Theory and Knowledge

Too many of us in the Humanities have a sneaky suspicion that we are involved only with kitsch, that we are far removed from the avant-garde which, deep in our hearts, we worry may only be reserved for scientists. I wrote something about this ten days ago, linking our worries to a misunderstanding of the two-cultures argument of C. P. Snow and (though I didn’t say so) by the inferiority complex that grew in the wake of Sputnik.

One result was the peculiar devotion to “Theory” that grew up in the Humanities starting in the 1970s and that threatened to sidetrack almost any discussion into its arcane and scholastic mazes. Film Studies, David Bordwell and Noel Carroll’s collection Post-Theory notwithstanding, is still mired in pointless arguments over the primacy of one theoretical point in relation to another–or in dancing on the head of a pin. So are many Literature departments.

But we in the Humanities aren’t the only ones suffering from this peculiar disease. In today’s The New York Times, Political Science professors Kevin Clarke and David Primo point out that the Social Sciences struggle with the same malady. They call it “science envy.”

They point out a couple of significant and related things.

First, the ‘scientific method’ or, as they call it, ‘hypothetico-deductivism,’ isn’t the only way to attain, prove, and present knowledge. Not everything, after all, can be reduced to quantifiable data–precisely the problem we are facing in our educational systems today as we rely more and more on testing, forgetting that the testable isn’t the totality of either education or knowledge (Clarke and Primo don’t go into this–I’m simply extrapolating from their piece).

Second, we rely on all sorts of ‘information’ that comes to use through paths other than ‘hypothetico-deductivism.’ Clarke and Primo use examples from their field, but almost anyone could find others. It’s reductive and confining to look to a single methodology only, especially when we judge the others through the lens of that one.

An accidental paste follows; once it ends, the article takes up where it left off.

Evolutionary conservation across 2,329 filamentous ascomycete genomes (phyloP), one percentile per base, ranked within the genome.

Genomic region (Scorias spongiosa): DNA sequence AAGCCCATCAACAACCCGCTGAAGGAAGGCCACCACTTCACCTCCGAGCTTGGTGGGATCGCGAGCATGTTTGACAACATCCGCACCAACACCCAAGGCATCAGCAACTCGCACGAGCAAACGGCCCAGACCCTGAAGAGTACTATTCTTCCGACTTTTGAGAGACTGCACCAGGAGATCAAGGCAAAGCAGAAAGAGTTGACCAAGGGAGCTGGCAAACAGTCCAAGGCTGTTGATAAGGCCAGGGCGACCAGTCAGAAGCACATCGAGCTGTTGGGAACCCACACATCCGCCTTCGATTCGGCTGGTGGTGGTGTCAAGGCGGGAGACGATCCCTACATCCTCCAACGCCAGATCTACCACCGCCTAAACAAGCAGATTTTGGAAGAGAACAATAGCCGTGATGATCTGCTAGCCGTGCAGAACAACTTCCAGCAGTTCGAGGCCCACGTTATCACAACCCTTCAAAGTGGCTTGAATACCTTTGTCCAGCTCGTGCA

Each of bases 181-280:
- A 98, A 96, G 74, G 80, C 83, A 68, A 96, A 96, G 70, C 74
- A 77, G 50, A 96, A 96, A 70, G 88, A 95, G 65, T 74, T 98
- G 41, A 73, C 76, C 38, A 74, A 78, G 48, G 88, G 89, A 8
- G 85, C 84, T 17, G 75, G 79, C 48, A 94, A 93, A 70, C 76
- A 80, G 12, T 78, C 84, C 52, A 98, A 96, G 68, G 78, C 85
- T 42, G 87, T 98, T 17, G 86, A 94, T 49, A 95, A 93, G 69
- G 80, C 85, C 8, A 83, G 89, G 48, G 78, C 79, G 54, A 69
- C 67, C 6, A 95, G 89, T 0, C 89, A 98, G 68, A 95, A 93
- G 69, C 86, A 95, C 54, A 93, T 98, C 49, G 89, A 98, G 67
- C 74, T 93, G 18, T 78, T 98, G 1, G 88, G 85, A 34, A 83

And third, any method is useful as long as it helps one get somewhere. A map, for example, can do this, sure–but it doesn’t do the actual driving. And asking at a gas station works, too. Both are only tools or methods, and ones of many–all of which are held together by thought, not theory.

Clarke and Primo end their article by saying that “social scientists would be better off doing what they do best: thinking deeply about what prompts human beings to behave the way they do.”

The same could be said for the Humanities.

2 thoughts on “Theory and Knowledge

  1. Meh, if the one percenters are supposed to be society's job creators, they aren't doing their jobs. If the academic equivalent are supposed to be the STEM meritocracy, they aren't either, and I'm too young to have Sputnik envy, and am its victim with the horrible teaching of the New Math and reading as a skill from SRA, read the passage and answer the questions.

    The humanities doesn't suffer so much from Sputnik/science envy stop much business envy. We're not poisoned by competing methodology as much as careerism, branding, the invention of the newest jargon direct from last decade's business models. Students are now clients and we have to consider stakeholders. With the brands, post-post-structuralism(s), neopostgender film studies are the independent consultant's ticket the kind of career we see touted in the pages of business press, formerly what the Japanese have over us, then what Microsoft did right, then what Google did collaboration and creativity, now whatever hokum we're supposed to believe have Apple the edge that can be imported by business gurus into every un-Apple sweating its bottom line.

    You just did what humanities is supposed to do, which is, not necessarily in order of importance, (1) provoke thought, (2) capture the human experience, (3) question received wisdom, and (4) call bullshit where you see it.

    If there is some truth or other in method, very well. But in the humanities we can glorify and celebrate, smash idols, weep for humanity, and seek truth without having to sell snake oil, seek corporate sponsors, or promise the moon or Mars. I wouldn't trade the scientific method where it delivers science, but I wouldn't pretend it answers all human questions. It can help shape the questions, but so do the social sciences and the humanities.


  2. You are so right about business envy–but I was limiting my topic to the insides of the university (and probably should have made that clear).

    Again, you are right, so right–especially in your second paragraph. Students as stakeholders? How we went from Jerry Farber's “The Student as Nigger” to the student as customer, client, or stakeholder deserves far more attention than it has been given so far.


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